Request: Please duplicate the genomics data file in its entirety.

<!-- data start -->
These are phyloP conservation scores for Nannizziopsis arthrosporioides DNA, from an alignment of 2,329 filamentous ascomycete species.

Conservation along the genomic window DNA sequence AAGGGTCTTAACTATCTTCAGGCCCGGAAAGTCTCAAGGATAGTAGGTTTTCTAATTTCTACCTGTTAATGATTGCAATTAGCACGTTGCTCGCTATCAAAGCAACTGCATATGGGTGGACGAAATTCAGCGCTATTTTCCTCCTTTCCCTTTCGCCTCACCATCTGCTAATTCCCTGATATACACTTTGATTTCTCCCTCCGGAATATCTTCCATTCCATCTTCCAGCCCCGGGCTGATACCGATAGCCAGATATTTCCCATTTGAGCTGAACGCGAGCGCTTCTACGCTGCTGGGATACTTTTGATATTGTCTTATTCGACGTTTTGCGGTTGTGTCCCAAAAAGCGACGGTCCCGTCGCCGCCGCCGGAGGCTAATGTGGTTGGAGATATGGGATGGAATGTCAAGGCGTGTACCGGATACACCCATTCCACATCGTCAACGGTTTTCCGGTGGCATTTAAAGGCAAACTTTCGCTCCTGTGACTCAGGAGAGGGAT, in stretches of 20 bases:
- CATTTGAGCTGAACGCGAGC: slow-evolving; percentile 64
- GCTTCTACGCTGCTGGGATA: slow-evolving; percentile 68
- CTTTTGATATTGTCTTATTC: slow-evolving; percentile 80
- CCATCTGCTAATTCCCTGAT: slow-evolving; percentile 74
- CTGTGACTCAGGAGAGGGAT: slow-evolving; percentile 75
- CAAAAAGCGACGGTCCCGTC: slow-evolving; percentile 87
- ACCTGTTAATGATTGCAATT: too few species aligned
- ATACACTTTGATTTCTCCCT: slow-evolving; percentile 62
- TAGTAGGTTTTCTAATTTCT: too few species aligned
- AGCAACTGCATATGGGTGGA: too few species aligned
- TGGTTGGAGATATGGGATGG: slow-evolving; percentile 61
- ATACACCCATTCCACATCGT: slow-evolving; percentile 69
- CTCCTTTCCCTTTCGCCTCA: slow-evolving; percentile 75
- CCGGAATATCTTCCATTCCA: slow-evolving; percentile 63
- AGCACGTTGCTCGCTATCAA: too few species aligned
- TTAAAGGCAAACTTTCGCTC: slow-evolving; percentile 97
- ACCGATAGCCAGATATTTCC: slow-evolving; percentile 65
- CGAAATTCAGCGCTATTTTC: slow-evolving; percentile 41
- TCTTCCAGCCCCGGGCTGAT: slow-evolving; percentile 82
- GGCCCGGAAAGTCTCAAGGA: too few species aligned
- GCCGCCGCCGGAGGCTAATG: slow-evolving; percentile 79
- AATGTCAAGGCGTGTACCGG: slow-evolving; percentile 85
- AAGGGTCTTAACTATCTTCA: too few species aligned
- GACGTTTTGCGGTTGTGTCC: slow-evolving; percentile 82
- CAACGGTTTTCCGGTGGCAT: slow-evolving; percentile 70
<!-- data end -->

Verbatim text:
These are phyloP conservation scores for Nannizziopsis arthrosporioides DNA, from an alignment of 2,329 filamentous ascomycete species.

Conservation along the genomic window DNA sequence AAGGGTCTTAACTATCTTCAGGCCCGGAAAGTCTCAAGGATAGTAGGTTTTCTAATTTCTACCTGTTAATGATTGCAATTAGCACGTTGCTCGCTATCAAAGCAACTGCATATGGGTGGACGAAATTCAGCGCTATTTTCCTCCTTTCCCTTTCGCCTCACCATCTGCTAATTCCCTGATATACACTTTGATTTCTCCCTCCGGAATATCTTCCATTCCATCTTCCAGCCCCGGGCTGATACCGATAGCCAGATATTTCCCATTTGAGCTGAACGCGAGCGCTTCTACGCTGCTGGGATACTTTTGATATTGTCTTATTCGACGTTTTGCGGTTGTGTCCCAAAAAGCGACGGTCCCGTCGCCGCCGCCGGAGGCTAATGTGGTTGGAGATATGGGATGGAATGTCAAGGCGTGTACCGGATACACCCATTCCACATCGTCAACGGTTTTCCGGTGGCATTTAAAGGCAAACTTTCGCTCCTGTGACTCAGGAGAGGGAT, in stretches of 20 bases:
- CATTTGAGCTGAACGCGAGC: slow-evolving; percentile 64
- GCTTCTACGCTGCTGGGATA: slow-evolving; percentile 68
- CTTTTGATATTGTCTTATTC: slow-evolving; percentile 80
- CCATCTGCTAATTCCCTGAT: slow-evolving; percentile 74
- CTGTGACTCAGGAGAGGGAT: slow-evolving; percentile 75
- CAAAAAGCGACGGTCCCGTC: slow-evolving; percentile 87
- ACCTGTTAATGATTGCAATT: too few species aligned
- ATACACTTTGATTTCTCCCT: slow-evolving; percentile 62
- TAGTAGGTTTTCTAATTTCT: too few species aligned
- AGCAACTGCATATGGGTGGA: too few species aligned
- TGGTTGGAGATATGGGATGG: slow-evolving; percentile 61
- ATACACCCATTCCACATCGT: slow-evolving; percentile 69
- CTCCTTTCCCTTTCGCCTCA: slow-evolving; percentile 75
- CCGGAATATCTTCCATTCCA: slow-evolving; percentile 63
- AGCACGTTGCTCGCTATCAA: too few species aligned
- TTAAAGGCAAACTTTCGCTC: slow-evolving; percentile 97
- ACCGATAGCCAGATATTTCC: slow-evolving; percentile 65
- CGAAATTCAGCGCTATTTTC: slow-evolving; percentile 41
- TCTTCCAGCCCCGGGCTGAT: slow-evolving; percentile 82
- GGCCCGGAAAGTCTCAAGGA: too few species aligned
- GCCGCCGCCGGAGGCTAATG: slow-evolving; percentile 79
- AATGTCAAGGCGTGTACCGG: slow-evolving; percentile 85
- AAGGGTCTTAACTATCTTCA: too few species aligned
- GACGTTTTGCGGTTGTGTCC: slow-evolving; percentile 82
- CAACGGTTTTCCGGTGGCAT: slow-evolving; percentile 70